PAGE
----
Sunday, April 29, 2018

Who is Jordan Peterson - a Brief Bio and his 12 Principles that Counter Political Correctness

Jordan Bernt Peterson was born on June 12, 1962; and is a Canadian clinical psychologist, public intellectual, and professor of psychology at the University of Toronto. He is particularly famous for his psychology of religious and ideological belief. Peterson studied at the University of Alberta and McGill University. He moved to Harvard University, where he was associate professor in the psychology department. In 1998, he went back in Canada and became full professor at the University of Toronto as a full professor.  In 2016, Peterson released a series of videos on his YouTube channel in which he criticized political correctness and the Canadian government's Bill C-16.
Peterson married Tammy Roberts in 1989. They have one daughter and one son. He became a grandfather in August 2017.
Peterson has become a popular figure for Conservative politics since he challenges political correctness.
He has recently released 12 Principles of Conservatives that Counter Political Correctness. (see Image and Video Below)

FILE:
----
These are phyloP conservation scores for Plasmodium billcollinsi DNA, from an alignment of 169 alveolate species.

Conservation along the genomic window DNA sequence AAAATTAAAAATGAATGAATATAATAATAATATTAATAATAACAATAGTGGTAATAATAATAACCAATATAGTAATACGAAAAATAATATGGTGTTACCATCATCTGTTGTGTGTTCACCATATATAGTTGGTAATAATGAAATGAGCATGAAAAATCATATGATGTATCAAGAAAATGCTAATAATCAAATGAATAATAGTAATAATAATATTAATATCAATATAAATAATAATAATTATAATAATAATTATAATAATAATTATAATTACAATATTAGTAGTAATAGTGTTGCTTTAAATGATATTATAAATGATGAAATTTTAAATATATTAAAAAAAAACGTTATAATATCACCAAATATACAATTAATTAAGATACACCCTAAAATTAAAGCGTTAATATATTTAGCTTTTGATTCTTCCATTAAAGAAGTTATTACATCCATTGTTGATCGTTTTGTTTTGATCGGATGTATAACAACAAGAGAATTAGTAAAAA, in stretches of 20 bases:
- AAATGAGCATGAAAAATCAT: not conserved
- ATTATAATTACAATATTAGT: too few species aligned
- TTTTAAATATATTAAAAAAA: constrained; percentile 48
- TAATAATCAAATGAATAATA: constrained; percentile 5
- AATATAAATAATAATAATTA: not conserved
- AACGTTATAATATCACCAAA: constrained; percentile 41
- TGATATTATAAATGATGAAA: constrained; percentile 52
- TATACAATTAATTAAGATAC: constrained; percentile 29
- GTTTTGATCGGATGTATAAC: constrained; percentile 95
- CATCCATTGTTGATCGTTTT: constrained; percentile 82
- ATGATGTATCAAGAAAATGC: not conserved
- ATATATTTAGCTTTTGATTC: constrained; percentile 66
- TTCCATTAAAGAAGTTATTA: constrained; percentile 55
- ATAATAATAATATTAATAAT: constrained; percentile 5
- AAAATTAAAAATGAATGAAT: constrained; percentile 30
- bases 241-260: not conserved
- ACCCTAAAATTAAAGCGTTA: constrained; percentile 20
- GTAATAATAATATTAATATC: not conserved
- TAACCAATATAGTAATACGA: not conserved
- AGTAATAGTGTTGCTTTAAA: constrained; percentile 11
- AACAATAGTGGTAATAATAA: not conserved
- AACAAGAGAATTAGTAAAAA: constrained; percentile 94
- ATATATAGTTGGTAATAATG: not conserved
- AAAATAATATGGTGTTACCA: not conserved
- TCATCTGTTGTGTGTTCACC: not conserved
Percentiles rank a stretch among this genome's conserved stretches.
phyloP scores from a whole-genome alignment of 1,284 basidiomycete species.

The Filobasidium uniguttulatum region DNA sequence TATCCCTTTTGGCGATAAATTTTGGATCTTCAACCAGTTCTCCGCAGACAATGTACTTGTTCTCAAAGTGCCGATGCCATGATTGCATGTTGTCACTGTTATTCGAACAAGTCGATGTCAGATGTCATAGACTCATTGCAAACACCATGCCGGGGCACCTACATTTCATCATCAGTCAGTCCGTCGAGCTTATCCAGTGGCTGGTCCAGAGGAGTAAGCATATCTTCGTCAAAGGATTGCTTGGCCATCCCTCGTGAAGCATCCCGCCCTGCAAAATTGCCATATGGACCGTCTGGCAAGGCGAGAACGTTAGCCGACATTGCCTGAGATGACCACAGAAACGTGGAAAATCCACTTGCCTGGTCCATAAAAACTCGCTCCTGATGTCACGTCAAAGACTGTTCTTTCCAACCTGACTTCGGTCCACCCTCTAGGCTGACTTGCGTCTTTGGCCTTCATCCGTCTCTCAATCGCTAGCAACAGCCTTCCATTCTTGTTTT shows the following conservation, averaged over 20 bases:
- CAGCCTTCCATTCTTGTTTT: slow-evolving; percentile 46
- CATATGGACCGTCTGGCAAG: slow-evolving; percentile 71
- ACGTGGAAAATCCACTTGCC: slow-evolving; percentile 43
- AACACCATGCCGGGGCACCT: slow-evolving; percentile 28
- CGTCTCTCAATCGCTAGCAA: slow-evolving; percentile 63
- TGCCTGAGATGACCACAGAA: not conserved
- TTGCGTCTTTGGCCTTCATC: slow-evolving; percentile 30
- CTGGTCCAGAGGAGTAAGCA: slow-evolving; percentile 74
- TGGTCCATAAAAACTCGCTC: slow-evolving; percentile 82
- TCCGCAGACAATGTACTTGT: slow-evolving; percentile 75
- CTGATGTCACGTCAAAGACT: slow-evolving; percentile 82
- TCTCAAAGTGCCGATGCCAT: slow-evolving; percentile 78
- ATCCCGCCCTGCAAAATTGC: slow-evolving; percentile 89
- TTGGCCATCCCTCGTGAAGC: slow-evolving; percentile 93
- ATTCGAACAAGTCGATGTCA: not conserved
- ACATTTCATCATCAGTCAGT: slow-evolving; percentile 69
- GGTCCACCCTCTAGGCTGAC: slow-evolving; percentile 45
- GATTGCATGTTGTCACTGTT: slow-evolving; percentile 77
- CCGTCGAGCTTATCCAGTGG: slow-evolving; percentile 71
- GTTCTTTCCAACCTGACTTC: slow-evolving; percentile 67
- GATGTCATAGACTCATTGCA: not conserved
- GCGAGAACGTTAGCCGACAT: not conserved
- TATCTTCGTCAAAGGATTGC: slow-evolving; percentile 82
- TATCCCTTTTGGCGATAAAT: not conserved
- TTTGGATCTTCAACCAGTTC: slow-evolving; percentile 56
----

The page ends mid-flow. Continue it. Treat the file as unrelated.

On September 27, 2016, Peterson released the first installment of a three-part lecture video series, entitled "Professor against political correctness: Part I: Fear and the Law". In the video, he stated he would not use the preferred gender pronouns of students and faculty as part of compelled speech, and announced his objection to the Canadian government's Bill C-16, which proposed to add "gender identity or expression" as a prohibited ground of discrimination under the Canadian Human Rights Act, in the Criminal Code. He objection to the bill was based on potential free speech implications if the Criminal Code is amended, as he claimed he could then be prosecuted under provincial human rights laws if he refuses to call a transsexual student or faculty member by the individual's preferred pronoun. He argued that Section 46.3 of the Ontario Human Rights Code would make it possible for employers and organizations to be subject to punishment under the code if any employee or associate says anything that can be construed "directly or indirectly" as offensive, "whether intentionally or unintentionally". National Post published an op-ed by Peterson in which he elaborated on his opposition to the bill and explained why he publicly made a stand against it: "I will never use words I hate, like the trendy and artificially constructed words "zhe" and "zher." These words are at the vanguard of a post-modern, radical leftist ideology that I detest, and which is, in my professional opinion, frighteningly similar to the Marxist doctrines that killed at least 100 million people in the 20th century." In response to the controversy, academic administrators at the University of Toronto sent Peterson two letters of warning.

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